Why ruins are disappointing
My next gig is in Paris – at a conference on Ruins.
As almost always, two days in Paris in early June seemed a very nice idea when I agreed to give a paper last year. Whether the 6.30 am Eurostar on Thursday seems quite such an attractive prospect now is another question.
It wasn’t just Paris in the spring that made me say yes to the invitation. I’ve been brewing up a somewhat deviant view on ruins (academically deviant, that is) for some time.
Which is to say, I want to think a bit harder about why most ruins are – lets face it – disappointing.
I don’t mean all ruins, of course. I challenge anyone to find Pompeii or the Parthenon or the Colosseum disappointing or boring (though, according to Peter Green, William Golding did mount the Athenian Acropolis, muttering, “the bloody Parthenon again” and sit down firmly with his back to the monument gazing out at the Eleusis cement works). I mean those ivy clad mouldering walls of some third rate English Abbey or the pile of stray stones outside some jolly Cretan village which claim to be the remains of a Minoan rural settlement.
To most people in the world, this disappointment will not seem a great revelation, but to archaeologists and cultural theorists ruins are an object of intense interest (and so they are to me when I am wearing one of those hats). Archaeologists will bang on for hours about the minute significance of the position of one stone against the next. Cultural theorists will bang on even longer about ruins as a metaphor for the past, the fragility of human success, the melancholy of contemplating the death of the past, and so on.
The voice that most academics refuse to hear is that of most other people in the world who do not share this enthusiasm. In fact, not to appreciate ruins or “fragmentarity” is seen as a mark of boorish lack of comprehension. So for, example, when Benjamin Haydon overheard an ordinary member of the public say in front of the newly on-show Elgin Marbles, “How broken down they are, a’ant they”, he and most critics (me included) ever after have treated this as an example of naive ignorance.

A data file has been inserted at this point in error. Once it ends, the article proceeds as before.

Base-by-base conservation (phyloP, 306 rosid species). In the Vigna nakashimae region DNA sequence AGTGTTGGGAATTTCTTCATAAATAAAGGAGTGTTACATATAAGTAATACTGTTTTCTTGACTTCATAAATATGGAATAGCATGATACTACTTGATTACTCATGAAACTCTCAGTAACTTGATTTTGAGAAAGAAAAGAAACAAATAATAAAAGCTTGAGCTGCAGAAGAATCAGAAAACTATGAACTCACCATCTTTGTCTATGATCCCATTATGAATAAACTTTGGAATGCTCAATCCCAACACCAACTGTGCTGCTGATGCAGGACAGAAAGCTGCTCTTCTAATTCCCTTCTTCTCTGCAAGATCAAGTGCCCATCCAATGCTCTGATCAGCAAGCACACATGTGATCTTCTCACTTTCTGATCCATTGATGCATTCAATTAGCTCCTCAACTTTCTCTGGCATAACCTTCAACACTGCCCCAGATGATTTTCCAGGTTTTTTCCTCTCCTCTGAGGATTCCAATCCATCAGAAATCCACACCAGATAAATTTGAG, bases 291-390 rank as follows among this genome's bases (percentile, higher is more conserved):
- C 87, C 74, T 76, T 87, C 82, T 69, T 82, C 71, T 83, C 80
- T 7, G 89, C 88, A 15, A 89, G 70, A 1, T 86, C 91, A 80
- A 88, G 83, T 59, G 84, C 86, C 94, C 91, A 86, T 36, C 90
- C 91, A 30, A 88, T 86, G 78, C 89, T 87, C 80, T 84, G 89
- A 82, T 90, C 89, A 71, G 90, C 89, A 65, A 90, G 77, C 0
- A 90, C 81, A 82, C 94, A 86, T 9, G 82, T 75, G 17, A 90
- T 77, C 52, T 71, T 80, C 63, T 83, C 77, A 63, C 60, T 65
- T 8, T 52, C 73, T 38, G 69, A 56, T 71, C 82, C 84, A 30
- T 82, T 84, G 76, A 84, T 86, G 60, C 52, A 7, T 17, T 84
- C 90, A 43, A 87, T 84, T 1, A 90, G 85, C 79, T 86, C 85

In fact not only is it absolutely true that they are very broken down (and disappointed many when they first arrived), but there was also a considerable move at the time to have them restored.
Even elite travellers could chime in to this effect (although we tend to prefer to linger over their enthusiasm for ruins). A friend put me on to a great passage of the nineteenth-century traveller William Forsyth, moaning about how difficult it was to make anything out of Hadrian’s Villa at Tivoli: “This villa was at first so diffuse, so deficient in symmetry or connexion, and is now so ruined, so torn by excavation, that is original plan is become an object extremely difficult for a stranger to recover.” And he goes on in the same vein with several paragraphs of complaint.
My point is going to be that we need to think harder about those on the anti ruin side – and to see them not as being indifferent to, or ignorant of, the past but having a different way of engaging with it.
That might be helped by looking at those non-Western cultures who haven’t bought into the romantic idea of ruins. Japan is an obvious examples, where traditionally the “oldest” temples were entirely rebuilt every 20 years or so (suggesting a view of history as process rather than material).
China is instructive too, especially the recent debates about the restoration and rebuilding (or not) of the Garden of the Old Summer Palace (brutally destroyed in 1860 by the French and British , under the command of Lord Elgin, none other than the son of Lord “Parthenon” Elgin). In this, we don’t hear of the picturesque value of the “garden as ruin” (and a very run down ruin it is indeed). If there is a value in the ruin for the Chinese debaters, it is the ruin as “evidence of Western atrocities . . .the scene of a crime”.
Not exactly how we see old Coventry Cathedral?